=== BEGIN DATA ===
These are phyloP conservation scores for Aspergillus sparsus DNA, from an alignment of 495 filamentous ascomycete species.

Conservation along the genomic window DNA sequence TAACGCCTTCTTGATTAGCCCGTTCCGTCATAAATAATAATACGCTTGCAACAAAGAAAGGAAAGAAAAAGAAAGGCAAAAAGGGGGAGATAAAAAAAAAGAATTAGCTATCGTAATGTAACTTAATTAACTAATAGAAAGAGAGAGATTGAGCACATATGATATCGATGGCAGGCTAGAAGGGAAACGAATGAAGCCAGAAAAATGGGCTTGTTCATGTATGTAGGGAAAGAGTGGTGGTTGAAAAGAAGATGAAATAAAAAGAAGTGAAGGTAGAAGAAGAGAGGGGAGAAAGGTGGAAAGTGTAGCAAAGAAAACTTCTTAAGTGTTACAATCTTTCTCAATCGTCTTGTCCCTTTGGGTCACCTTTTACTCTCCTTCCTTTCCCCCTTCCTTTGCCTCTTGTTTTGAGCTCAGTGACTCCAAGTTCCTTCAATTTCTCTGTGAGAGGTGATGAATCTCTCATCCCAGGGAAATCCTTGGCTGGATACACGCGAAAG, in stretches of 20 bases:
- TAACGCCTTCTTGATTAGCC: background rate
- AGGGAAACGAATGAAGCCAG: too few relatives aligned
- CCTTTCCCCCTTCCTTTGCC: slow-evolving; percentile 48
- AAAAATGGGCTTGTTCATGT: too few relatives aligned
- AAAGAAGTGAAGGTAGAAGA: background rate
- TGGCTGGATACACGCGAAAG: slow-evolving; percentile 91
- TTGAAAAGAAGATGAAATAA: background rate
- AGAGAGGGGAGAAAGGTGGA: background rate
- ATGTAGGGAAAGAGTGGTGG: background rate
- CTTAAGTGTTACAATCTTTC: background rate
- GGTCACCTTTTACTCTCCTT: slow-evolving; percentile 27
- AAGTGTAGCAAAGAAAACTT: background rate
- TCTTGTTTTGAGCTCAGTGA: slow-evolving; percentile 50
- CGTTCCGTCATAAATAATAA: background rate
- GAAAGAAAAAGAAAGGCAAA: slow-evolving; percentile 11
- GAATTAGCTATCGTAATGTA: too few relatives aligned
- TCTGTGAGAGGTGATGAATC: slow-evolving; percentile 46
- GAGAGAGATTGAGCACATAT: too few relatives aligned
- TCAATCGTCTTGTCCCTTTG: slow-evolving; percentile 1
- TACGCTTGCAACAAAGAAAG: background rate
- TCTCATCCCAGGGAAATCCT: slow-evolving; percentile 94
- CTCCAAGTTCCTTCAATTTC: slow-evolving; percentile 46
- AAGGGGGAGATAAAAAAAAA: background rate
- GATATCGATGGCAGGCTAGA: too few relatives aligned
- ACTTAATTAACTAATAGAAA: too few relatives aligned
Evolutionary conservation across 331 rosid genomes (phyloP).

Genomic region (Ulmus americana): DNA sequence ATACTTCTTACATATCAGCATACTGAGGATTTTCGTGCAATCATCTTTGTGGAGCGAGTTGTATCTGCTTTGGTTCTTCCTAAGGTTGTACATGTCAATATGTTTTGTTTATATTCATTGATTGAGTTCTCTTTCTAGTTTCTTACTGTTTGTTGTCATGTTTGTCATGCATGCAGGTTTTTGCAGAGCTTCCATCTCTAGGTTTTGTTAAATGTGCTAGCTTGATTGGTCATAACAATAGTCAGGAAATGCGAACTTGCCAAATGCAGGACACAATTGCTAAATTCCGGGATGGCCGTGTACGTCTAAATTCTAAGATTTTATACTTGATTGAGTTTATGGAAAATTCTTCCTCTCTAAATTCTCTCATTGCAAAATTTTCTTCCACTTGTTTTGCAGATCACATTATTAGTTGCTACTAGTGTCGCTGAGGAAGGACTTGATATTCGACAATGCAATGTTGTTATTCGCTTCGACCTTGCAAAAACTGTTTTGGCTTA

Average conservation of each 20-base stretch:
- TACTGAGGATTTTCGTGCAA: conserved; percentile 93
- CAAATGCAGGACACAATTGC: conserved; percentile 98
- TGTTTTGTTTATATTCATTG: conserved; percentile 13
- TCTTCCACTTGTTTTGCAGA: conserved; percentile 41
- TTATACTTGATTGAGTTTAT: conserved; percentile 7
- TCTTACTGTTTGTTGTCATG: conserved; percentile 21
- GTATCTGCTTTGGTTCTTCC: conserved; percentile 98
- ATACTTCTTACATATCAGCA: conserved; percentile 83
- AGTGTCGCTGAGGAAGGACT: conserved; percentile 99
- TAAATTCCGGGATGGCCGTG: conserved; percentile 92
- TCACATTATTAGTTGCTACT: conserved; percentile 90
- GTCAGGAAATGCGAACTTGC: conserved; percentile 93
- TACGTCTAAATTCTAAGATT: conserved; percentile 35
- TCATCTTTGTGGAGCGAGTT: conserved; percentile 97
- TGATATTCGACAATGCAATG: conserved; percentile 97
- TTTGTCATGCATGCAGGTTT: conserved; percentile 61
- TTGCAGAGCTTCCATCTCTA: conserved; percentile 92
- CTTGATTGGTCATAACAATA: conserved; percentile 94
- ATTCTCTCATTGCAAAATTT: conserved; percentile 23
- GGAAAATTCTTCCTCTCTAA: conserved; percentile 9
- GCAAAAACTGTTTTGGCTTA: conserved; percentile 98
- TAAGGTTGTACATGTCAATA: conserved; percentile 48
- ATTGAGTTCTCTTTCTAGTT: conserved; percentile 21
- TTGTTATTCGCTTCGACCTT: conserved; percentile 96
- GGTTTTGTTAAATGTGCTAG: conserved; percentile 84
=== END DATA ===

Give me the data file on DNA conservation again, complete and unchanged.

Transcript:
These are phyloP conservation scores for Aspergillus sparsus DNA, from an alignment of 495 filamentous ascomycete species.

Conservation along the genomic window DNA sequence TAACGCCTTCTTGATTAGCCCGTTCCGTCATAAATAATAATACGCTTGCAACAAAGAAAGGAAAGAAAAAGAAAGGCAAAAAGGGGGAGATAAAAAAAAAGAATTAGCTATCGTAATGTAACTTAATTAACTAATAGAAAGAGAGAGATTGAGCACATATGATATCGATGGCAGGCTAGAAGGGAAACGAATGAAGCCAGAAAAATGGGCTTGTTCATGTATGTAGGGAAAGAGTGGTGGTTGAAAAGAAGATGAAATAAAAAGAAGTGAAGGTAGAAGAAGAGAGGGGAGAAAGGTGGAAAGTGTAGCAAAGAAAACTTCTTAAGTGTTACAATCTTTCTCAATCGTCTTGTCCCTTTGGGTCACCTTTTACTCTCCTTCCTTTCCCCCTTCCTTTGCCTCTTGTTTTGAGCTCAGTGACTCCAAGTTCCTTCAATTTCTCTGTGAGAGGTGATGAATCTCTCATCCCAGGGAAATCCTTGGCTGGATACACGCGAAAG, in stretches of 20 bases:
- TAACGCCTTCTTGATTAGCC: background rate
- AGGGAAACGAATGAAGCCAG: too few relatives aligned
- CCTTTCCCCCTTCCTTTGCC: slow-evolving; percentile 48
- AAAAATGGGCTTGTTCATGT: too few relatives aligned
- AAAGAAGTGAAGGTAGAAGA: background rate
- TGGCTGGATACACGCGAAAG: slow-evolving; percentile 91
- TTGAAAAGAAGATGAAATAA: background rate
- AGAGAGGGGAGAAAGGTGGA: background rate
- ATGTAGGGAAAGAGTGGTGG: background rate
- CTTAAGTGTTACAATCTTTC: background rate
- GGTCACCTTTTACTCTCCTT: slow-evolving; percentile 27
- AAGTGTAGCAAAGAAAACTT: background rate
- TCTTGTTTTGAGCTCAGTGA: slow-evolving; percentile 50
- CGTTCCGTCATAAATAATAA: background rate
- GAAAGAAAAAGAAAGGCAAA: slow-evolving; percentile 11
- GAATTAGCTATCGTAATGTA: too few relatives aligned
- TCTGTGAGAGGTGATGAATC: slow-evolving; percentile 46
- GAGAGAGATTGAGCACATAT: too few relatives aligned
- TCAATCGTCTTGTCCCTTTG: slow-evolving; percentile 1
- TACGCTTGCAACAAAGAAAG: background rate
- TCTCATCCCAGGGAAATCCT: slow-evolving; percentile 94
- CTCCAAGTTCCTTCAATTTC: slow-evolving; percentile 46
- AAGGGGGAGATAAAAAAAAA: background rate
- GATATCGATGGCAGGCTAGA: too few relatives aligned
- ACTTAATTAACTAATAGAAA: too few relatives aligned
Evolutionary conservation across 331 rosid genomes (phyloP).

Genomic region (Ulmus americana): DNA sequence ATACTTCTTACATATCAGCATACTGAGGATTTTCGTGCAATCATCTTTGTGGAGCGAGTTGTATCTGCTTTGGTTCTTCCTAAGGTTGTACATGTCAATATGTTTTGTTTATATTCATTGATTGAGTTCTCTTTCTAGTTTCTTACTGTTTGTTGTCATGTTTGTCATGCATGCAGGTTTTTGCAGAGCTTCCATCTCTAGGTTTTGTTAAATGTGCTAGCTTGATTGGTCATAACAATAGTCAGGAAATGCGAACTTGCCAAATGCAGGACACAATTGCTAAATTCCGGGATGGCCGTGTACGTCTAAATTCTAAGATTTTATACTTGATTGAGTTTATGGAAAATTCTTCCTCTCTAAATTCTCTCATTGCAAAATTTTCTTCCACTTGTTTTGCAGATCACATTATTAGTTGCTACTAGTGTCGCTGAGGAAGGACTTGATATTCGACAATGCAATGTTGTTATTCGCTTCGACCTTGCAAAAACTGTTTTGGCTTA

Average conservation of each 20-base stretch:
- TACTGAGGATTTTCGTGCAA: conserved; percentile 93
- CAAATGCAGGACACAATTGC: conserved; percentile 98
- TGTTTTGTTTATATTCATTG: conserved; percentile 13
- TCTTCCACTTGTTTTGCAGA: conserved; percentile 41
- TTATACTTGATTGAGTTTAT: conserved; percentile 7
- TCTTACTGTTTGTTGTCATG: conserved; percentile 21
- GTATCTGCTTTGGTTCTTCC: conserved; percentile 98
- ATACTTCTTACATATCAGCA: conserved; percentile 83
- AGTGTCGCTGAGGAAGGACT: conserved; percentile 99
- TAAATTCCGGGATGGCCGTG: conserved; percentile 92
- TCACATTATTAGTTGCTACT: conserved; percentile 90
- GTCAGGAAATGCGAACTTGC: conserved; percentile 93
- TACGTCTAAATTCTAAGATT: conserved; percentile 35
- TCATCTTTGTGGAGCGAGTT: conserved; percentile 97
- TGATATTCGACAATGCAATG: conserved; percentile 97
- TTTGTCATGCATGCAGGTTT: conserved; percentile 61
- TTGCAGAGCTTCCATCTCTA: conserved; percentile 92
- CTTGATTGGTCATAACAATA: conserved; percentile 94
- ATTCTCTCATTGCAAAATTT: conserved; percentile 23
- GGAAAATTCTTCCTCTCTAA: conserved; percentile 9
- GCAAAAACTGTTTTGGCTTA: conserved; percentile 98
- TAAGGTTGTACATGTCAATA: conserved; percentile 48
- ATTGAGTTCTCTTTCTAGTT: conserved; percentile 21
- TTGTTATTCGCTTCGACCTT: conserved; percentile 96
- GGTTTTGTTAAATGTGCTAG: conserved; percentile 84